"The less extrapolation we have to do, the better," says Birnbaum. Eventually, genomics and other "omic" technologies will help decipher low-dose effects, she adds.
EXTRAPOLATION to low-dose effects was the focus of a session at the Society of Toxicology's 2004 annual meeting in Baltimore last month. It highlighted some of the scientific data gaps and disagreements among toxicologists about this issue.
James S. Bus, director of external technology at Dow Chemical's Toxicology Research Labs in Midland, Mich., told the conference that extrapolating the effects of low doses of chemicals is becoming increasingly important as the monitoring of chemicals in people's bodies increases and as analytic methods improve to detect ever lower concentrations of substances. Bus told the meeting two of the questions that the field of toxicology will be called on to help answer: "What do these low levels really mean?" and "What should we do about them?"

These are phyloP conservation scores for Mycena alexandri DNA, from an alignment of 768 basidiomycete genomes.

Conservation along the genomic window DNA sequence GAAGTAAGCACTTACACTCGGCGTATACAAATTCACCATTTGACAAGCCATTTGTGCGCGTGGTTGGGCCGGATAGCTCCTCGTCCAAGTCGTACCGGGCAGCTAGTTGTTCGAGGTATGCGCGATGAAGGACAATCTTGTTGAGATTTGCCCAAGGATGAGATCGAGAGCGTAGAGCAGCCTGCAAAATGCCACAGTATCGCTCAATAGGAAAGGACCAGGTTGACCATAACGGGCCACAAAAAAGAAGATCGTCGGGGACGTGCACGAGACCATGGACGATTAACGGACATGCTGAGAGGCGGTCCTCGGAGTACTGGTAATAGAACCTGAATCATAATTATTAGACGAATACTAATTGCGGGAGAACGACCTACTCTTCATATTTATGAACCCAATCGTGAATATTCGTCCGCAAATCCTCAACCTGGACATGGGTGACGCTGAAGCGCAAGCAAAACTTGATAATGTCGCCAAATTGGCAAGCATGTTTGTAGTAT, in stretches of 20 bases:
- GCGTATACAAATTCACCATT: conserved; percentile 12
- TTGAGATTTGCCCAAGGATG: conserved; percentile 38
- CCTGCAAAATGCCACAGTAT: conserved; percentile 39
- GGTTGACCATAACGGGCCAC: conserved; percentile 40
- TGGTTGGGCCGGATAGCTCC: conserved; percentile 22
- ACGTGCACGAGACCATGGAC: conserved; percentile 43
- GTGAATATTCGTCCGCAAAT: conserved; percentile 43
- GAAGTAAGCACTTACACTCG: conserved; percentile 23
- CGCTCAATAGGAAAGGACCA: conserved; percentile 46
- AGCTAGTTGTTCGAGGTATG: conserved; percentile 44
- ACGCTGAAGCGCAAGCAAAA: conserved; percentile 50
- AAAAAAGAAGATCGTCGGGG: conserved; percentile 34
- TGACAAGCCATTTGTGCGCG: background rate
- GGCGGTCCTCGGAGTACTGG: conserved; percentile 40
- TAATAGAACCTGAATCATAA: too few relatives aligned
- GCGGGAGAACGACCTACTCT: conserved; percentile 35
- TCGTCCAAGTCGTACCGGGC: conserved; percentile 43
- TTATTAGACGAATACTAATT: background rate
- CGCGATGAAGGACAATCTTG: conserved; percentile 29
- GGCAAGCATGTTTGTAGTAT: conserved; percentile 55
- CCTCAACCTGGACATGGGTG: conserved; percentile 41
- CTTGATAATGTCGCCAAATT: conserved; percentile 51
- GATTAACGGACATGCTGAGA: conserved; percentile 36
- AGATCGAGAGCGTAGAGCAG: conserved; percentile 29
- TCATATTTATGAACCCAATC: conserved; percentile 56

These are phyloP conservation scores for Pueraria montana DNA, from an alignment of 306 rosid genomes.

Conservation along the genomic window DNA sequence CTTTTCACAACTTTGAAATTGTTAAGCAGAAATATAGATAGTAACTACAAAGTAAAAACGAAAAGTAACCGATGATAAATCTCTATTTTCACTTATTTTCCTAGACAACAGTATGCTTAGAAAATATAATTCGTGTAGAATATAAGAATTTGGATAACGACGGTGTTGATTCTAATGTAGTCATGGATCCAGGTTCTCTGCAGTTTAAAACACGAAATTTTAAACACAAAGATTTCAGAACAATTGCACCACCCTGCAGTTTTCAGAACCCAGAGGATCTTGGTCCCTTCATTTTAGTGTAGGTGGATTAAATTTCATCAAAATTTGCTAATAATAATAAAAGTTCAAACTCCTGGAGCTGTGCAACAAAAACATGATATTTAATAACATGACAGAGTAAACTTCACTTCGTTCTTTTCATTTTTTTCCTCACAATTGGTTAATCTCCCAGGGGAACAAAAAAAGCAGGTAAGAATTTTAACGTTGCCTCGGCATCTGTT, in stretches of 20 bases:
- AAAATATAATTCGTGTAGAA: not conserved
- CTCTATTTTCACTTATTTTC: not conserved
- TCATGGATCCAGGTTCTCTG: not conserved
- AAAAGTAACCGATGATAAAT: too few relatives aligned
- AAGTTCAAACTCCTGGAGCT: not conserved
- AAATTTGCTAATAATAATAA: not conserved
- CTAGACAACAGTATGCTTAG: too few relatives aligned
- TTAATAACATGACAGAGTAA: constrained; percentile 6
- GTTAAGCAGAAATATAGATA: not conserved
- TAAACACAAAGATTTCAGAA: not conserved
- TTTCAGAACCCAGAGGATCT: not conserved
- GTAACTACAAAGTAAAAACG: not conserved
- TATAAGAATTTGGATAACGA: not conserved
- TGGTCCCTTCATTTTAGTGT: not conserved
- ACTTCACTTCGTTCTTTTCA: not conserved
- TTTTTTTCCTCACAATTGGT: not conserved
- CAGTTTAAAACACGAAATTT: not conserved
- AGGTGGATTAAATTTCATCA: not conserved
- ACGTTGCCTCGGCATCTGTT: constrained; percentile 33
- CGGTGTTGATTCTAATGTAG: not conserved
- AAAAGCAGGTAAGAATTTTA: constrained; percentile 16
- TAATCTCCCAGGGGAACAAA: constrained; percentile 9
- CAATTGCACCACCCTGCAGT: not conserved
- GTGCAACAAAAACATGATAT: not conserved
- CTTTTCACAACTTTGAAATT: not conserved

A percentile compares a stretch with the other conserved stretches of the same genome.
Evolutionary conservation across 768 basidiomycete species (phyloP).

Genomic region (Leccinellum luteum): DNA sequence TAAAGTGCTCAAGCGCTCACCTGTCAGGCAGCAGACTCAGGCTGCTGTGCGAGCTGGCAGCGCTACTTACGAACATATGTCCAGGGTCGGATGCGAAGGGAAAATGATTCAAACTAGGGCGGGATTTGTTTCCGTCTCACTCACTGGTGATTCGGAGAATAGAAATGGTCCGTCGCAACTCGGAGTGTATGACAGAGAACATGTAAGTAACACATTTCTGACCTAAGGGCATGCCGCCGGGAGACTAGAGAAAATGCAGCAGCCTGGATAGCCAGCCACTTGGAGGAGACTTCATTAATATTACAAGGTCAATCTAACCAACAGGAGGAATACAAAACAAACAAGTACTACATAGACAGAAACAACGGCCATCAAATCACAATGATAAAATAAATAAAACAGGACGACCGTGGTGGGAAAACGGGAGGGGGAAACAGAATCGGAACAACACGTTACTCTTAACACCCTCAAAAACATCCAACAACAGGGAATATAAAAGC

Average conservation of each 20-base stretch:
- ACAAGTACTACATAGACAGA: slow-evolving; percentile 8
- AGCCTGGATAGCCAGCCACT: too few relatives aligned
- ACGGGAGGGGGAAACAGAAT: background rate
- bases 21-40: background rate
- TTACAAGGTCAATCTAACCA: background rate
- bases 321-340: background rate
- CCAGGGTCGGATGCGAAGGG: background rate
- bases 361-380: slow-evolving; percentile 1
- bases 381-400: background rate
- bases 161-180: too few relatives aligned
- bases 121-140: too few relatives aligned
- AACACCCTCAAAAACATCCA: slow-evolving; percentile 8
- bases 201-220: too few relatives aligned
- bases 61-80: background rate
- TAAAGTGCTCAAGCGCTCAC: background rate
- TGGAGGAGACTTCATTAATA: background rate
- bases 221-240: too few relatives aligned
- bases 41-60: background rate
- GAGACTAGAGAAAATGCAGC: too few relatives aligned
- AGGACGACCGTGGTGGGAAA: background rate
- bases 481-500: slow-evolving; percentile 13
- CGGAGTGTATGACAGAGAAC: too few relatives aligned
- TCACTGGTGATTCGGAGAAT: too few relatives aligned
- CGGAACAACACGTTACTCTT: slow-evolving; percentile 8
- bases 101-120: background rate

Rory B. Conolly noted that responses to low doses are determined by the nature of the substance--for example, its chemical structure--and by the specific biology of the organisms under study. Understanding the biological mechanisms of how a chemical causes a health effect is key to determining the substance's effects at low doses, he said. Conolly is director of the Center for Computational Biology & Extrapolation Modeling at the CIIT Centers for Health Research, a research organization in Research Triangle Park, N.C., funded by large chemical companies.
Michael L. Dourson, director and founder of Toxicology Excellence for Risk Assessment, a nonprofit research and education firm in Cincinnati, defended the use of linear dose-response extrapolation when no data exist to suggest the use of another extrapolation model. "I think hormesis must be approached on a case-by-case basis," at least in the short term, Dourson said. He added that the field of toxicology needs to determine how much supporting data are necessary to use an extrapolation method other than the linear one.
Jean R. Sevin, of the Bethesda, Md.-based consulting firm Technical Resources International Inc., took the opposite view. She said linear low-dose extrapolation probably should not be used as a default. Instead, it should only be used when data about biological mechanisms support its use, she said.